Posts tagged: Trojan Horse

Jan 19 2013

Shylock Banking Trojan Spreads via Skype

Skype TrojanThe home Trojan-banker known as Shylock has just been updated with new functions. According to the CSIS Security Group, during an investigation, researchers found that Shylock is now capable of spreading using the popular Voice over IP service and software application, Skype.

The program was discovered in 2011 that steals online banking credentials and other financial information from infected computers. Shylock, named after a character from Shakespeare’s “The Merchant of Venice”.

Shylock is active in only a few parts of the world. The epicenter of infections is primarily located in the UK.

The Skype replication is implemented with a plugin called “msg.gsm”. This plugin allows the code to spread through Skype and adds the following functionality:

– Sending messages and transferring files
– Clean messages and transfers from Skype history (using sql-lite access to Skype%smain.db )
– Bypass Skype warning/restriction for connecting to Skype (using “findwindow” and “postmessage”)
– Sends request to server: https://a[removed]s.su/tool/skype.php?action=…

Besides from utilizing Skype it will also spread through local shares and removable drives. Basically, the C&C functions allow the attacker to:

– Execute files
– Get cookies
– Inject HTTP into a website
– Setup VNC
– Spread through removable drives
– Uninstall
– Update C&C server list
– Upload files

Shylock is one of the most advanced Trojan-banker currently being used in attacks against home banking systems. The code is constantly being updated and new features are added regularly.

As always for this type of Trojans antivirus detection is low.

Jun 27 2012

The Zemra Bot – New DDoS Attack Pack

Zemra BotA new Distributed Denial of Service (DDoS) crimeware bot known as “Zemra” and detected by Symantec as Backdoor.Zemra. Lately, this threat has been observed performing denial-of-service attacks against organizations with the purpose of extortion. Zemra first appeared on underground forums in May 2012 at a cost of €100.

This crimeware pack is similar to other crime packs, such as Zeus and SpyEye, in that is has a command-and-control panel hosted on a remote server. This allows it to issue commands to compromised computers and act as the gateway to record the number of infections and bots at the attacker’s disposal.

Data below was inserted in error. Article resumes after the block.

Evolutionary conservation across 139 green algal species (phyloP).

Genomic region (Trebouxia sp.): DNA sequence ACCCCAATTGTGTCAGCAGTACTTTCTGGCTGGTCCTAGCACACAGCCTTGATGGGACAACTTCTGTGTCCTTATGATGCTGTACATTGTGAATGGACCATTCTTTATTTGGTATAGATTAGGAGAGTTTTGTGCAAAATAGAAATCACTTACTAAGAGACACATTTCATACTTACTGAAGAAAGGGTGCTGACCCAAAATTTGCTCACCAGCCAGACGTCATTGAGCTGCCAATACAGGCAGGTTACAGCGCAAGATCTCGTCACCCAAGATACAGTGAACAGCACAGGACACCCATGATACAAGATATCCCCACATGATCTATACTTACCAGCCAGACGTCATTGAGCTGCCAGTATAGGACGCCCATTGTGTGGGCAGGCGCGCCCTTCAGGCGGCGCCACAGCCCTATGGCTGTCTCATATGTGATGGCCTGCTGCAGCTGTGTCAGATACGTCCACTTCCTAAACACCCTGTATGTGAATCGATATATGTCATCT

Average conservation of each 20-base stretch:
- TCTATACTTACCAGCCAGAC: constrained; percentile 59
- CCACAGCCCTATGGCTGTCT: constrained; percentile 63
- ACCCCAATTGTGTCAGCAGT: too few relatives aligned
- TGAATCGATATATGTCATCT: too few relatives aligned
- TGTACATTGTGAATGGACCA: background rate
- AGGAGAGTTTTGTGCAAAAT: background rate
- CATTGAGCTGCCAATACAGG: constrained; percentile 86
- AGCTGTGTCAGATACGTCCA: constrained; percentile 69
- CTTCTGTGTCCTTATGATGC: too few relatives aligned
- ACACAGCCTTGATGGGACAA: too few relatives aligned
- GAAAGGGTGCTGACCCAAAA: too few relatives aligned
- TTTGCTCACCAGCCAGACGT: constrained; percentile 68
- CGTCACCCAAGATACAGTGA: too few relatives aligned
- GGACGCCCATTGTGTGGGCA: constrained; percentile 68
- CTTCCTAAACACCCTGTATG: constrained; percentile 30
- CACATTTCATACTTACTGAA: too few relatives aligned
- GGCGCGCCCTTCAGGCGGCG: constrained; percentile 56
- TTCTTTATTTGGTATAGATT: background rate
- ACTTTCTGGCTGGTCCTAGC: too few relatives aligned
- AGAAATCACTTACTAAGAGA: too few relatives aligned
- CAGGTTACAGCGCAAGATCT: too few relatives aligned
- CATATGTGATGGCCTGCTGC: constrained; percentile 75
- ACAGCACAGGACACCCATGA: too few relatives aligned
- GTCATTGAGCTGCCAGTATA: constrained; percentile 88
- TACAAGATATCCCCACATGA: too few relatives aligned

Similar to other crimeware kits, the functionality of Zemra is extensive:

  • 256-bit DES encryption/decryption for communication between server and client
  • DDoS attacks
  • Device monitoring
  • Download and execution of binary files
  • Installation and persistence in checking to ensure infection
  • Propagation through USB
  • Self update
  • Self uninstall
  • System information collection

However, the main functionality is the ability to perform a DDoS attack on a remote target computer of the user’s choosing.

Initially, when a computer becomes infected, Backdoor.Zemra dials home through HTTP (port 80) and performs a POST request sending hardware ID, current user agent, privilege indication (administrator or not), and the version of the OS. This POST request gets parsed by gate.php, which splits out the information and stores it in an SQL database. It then keeps track of which compromised computers are online and ready to receive commands.

Inspection of the leaked code allowed us to identify two types of DDoS attacks that have been implemented into this bot:

  • HTTP flood
  • SYN flood

Symantec added detection for this threat under the name Backdoor.Zemra, which became active on June 25, 2012. To reduce the possibility of being infected by this Trojan, Symantec advises users to ensure that they are using the latest Symantec protection technologies with the latest antivirus definitions installed.

Jan 18 2012

Carberp Trojan Steals e-Cash Vouchers from Facebook Users

A new configuration of the Carberp Trojan that targets Facebook users to commit financial fraud. Unlike previous Facebook attacks designed to steal user credentials from the log-in page, this version attempts to steal money by duping the user into divulging an e-cash voucher.

Carberp replaces any Facebook page the user navigates to with a fake page notifying the victim that his/her Facebook account is “temporarily locked”. The page asks the user for their first name, last name, email, date of birth, password and a Ukash 20 euro (approximately $25 US) voucher number to “confirm verification” of their identity and unlock the account. The page claims the cash voucher will be “added to the user’s main Facebook account balance”, which is obviously not the case. Instead, the voucher number is transferred to the Carberp bot master who presumably uses it as a cash equivalent (Ukash provides anonymity similar to that offered by cash payments), thus effectively defrauding the user of 20 euro/$25.

Carberp Facebook Attack

This clever man-in-the-browser (MitB) attack exploits the trust users have with the Facebook website and the anonymity of e-cash vouchers. Unlike attacks against online banking applications that require transferring money to another account which creates an auditable trail, this new Carberp attack allows fraudsters to use or sell the e-cash vouchers immediately anywhere they are accepted on the internet.

Attacking social networks like Facebook provides cybercriminals with a large pool of victims that can be fairly easily tricked into divulging confidential account information, and even, as illustrated in this case, giving up their cash. With the growing adoption of e-cash on the internet, we expect to see more of these attacks. Like card not present fraud, where cybercriminals use stolen debit and credit card information to make illegal online purchases without the risk of being caught, e-cash fraud is a low risk form of crime. With e-cash, however, it is the account holder not the financial institution who assumes the liability for fraudulent transactions.